Canadians love to boast about their own people – probably because of the overshadowing of their southern U.S neighbor – especially those who have made a name for themselves in the history of the world. These Canadian icons shaped the face of everything from television and science to arts and entertainment.
While the following list of notably famous Canadians may surprise you, you’re likely to recognize at least a few. These are the heroes of Canada, be they artists, doctors, athletes, or otherwise, who inspire their fellow countrymen and women to go above and beyond.
If you happen to find yourself in Canada, you might even be able to see some of these famous people (if they’re still living) or travel to their childhood homes and historical sites dedicated to their memories. Read on to discover more about these great Canadian icons.
Terry Fox began his cross-country run in 1980 as an unknown, cancer-stricken young man with a dream to raise money for other cancer patients, especially children. His familiar lilting run – he had one good and one prosthetic leg – took him from Newfoundland to northern Ontario, where he succumbed to his cancer that moved into his lungs. By the end, his "Marathon of Hope" had become a national sensation, attracting thousands to line the streets to watch him pass through.
Terry Fox runs are still held every September in schools and communities across Canada, and more than C$750 million have been raised through the Terry Fox Foundation toward cancer research.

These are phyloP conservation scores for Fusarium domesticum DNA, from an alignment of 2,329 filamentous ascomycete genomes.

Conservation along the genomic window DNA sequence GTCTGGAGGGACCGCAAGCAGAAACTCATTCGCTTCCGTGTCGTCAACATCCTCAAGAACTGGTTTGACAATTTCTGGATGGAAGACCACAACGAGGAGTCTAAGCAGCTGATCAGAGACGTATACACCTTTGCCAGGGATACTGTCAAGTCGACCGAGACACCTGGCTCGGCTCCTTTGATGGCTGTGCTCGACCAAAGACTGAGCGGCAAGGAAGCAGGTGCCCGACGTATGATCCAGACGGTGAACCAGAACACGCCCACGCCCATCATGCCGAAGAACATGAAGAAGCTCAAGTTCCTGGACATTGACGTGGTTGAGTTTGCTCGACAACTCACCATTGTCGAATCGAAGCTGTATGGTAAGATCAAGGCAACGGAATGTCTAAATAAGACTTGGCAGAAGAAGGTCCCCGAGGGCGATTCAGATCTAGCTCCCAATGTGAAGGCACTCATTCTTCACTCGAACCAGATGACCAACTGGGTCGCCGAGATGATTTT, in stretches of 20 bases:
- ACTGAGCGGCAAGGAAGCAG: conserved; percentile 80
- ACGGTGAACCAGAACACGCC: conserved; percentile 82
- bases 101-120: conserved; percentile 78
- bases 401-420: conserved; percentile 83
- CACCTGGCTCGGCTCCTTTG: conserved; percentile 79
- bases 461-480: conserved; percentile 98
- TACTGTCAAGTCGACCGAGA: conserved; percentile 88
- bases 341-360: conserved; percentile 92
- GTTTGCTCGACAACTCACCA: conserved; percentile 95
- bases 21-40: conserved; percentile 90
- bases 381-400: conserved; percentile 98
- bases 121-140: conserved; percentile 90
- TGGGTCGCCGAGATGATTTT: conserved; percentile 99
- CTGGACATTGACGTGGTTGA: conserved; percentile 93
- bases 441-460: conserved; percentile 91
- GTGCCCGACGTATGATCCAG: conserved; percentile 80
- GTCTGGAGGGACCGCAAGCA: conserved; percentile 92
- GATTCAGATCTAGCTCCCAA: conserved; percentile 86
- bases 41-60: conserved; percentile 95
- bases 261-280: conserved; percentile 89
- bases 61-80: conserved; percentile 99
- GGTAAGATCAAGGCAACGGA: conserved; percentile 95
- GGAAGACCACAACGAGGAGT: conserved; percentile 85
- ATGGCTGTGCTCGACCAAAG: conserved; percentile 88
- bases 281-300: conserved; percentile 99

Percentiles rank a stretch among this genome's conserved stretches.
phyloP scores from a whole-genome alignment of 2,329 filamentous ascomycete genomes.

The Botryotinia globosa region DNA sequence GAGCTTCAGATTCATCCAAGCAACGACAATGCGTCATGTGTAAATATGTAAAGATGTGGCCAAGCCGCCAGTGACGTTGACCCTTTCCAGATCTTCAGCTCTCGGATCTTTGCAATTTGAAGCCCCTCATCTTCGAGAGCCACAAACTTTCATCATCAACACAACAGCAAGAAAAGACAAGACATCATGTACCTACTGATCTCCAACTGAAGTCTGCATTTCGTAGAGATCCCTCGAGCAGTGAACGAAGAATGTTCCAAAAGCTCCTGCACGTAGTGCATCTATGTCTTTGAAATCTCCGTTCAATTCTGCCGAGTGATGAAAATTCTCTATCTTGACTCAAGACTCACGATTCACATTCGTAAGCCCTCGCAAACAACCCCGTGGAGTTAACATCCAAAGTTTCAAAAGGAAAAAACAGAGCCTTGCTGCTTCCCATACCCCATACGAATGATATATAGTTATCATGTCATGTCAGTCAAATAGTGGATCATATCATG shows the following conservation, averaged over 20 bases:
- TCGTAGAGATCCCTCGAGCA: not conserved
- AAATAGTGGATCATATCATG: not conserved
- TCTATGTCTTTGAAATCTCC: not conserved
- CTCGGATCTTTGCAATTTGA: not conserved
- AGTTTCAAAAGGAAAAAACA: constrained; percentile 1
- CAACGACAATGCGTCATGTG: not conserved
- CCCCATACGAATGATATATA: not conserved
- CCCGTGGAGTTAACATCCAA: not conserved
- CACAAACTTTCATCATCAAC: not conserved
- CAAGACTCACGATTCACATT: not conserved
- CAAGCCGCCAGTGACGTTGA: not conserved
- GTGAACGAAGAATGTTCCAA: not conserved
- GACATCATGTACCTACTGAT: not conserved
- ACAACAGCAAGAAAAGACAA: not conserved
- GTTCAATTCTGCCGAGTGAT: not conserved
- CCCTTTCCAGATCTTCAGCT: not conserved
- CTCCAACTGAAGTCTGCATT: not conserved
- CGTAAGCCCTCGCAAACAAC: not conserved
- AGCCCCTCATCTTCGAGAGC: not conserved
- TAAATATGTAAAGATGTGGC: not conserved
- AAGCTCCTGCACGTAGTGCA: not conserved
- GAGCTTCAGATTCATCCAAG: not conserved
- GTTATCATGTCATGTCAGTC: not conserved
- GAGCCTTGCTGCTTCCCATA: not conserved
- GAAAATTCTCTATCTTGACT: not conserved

David Suzuki is a national treasure for many Canadians who look to him to help decipher often-confusing environmental issues like climate change. He came to prominence in the 1970s through his popular TV show on nature and the environment, “The Nature of Things,” but in 2001, he turned his attention full-time to environmental activism through his David Suzuki Foundation.
The Foundation’s main goals are to protect Canada’s climate, creating liveable clean-energy communities, establishing environmental rights and justice, transforming the economy, connecting students and parents with nature, and building community.
Possibly Canada's most famous author, Margaret Atwood does not shy away from the public spotlight and is known for her sardonic, sharp intellect and personality. Born in 1939 in Ottawa, Ontario, Atwood has written prose and poetry as well as being an outspoken environmental advocate.
Since 1969, Atwood has released more than 16 novels, numerous short story and poetry collections, 10 works of non-fiction, children's books, anthologies, and scripts. Her most famous work, “The Handmaid’s Tale,” was made into an Emmy-winning Hulu original television show, with a fourth season confirmed to air sometime in 2020. "The Testaments," a sequel to "The Handmaid's Tale," was released in September 2019 and has been shortlisted for the prestigious Booker Prize.
Margaret Atwood has several recurring themes in her writing including technology, feminism, the dangers of theology, and the importance of animal welfare. For instance, “The Handmaid's Tale” is a dystopian account of the United States overthrown by a Christian theocracy.
Alexander Graham Bell
Though born in Edinburgh, it was after moving to Brantford, Ontario, that Alexander Graham Bell patented the first telephone. Like his father, Bell had an intense interest in sound transmission and human voice transfer. This preoccupation led to his experiments with acoustic telegraphy, which eventually became the telephone. Today, Melville House, where Bell worked and lived, is open to visitors as a museum and is a National Historic Site of Canada.
Known simply as "The Great One," Wayne Gretzky's hockey career is legendary and it all began in Brantford, Ontario. When Gretzky was playing minor league hockey, word began to spread that a talented kid was tearing up the ice, not with speed or brute force, but intelligence and the ability to anticipate play that was unlike anything parents and coaches had ever seen.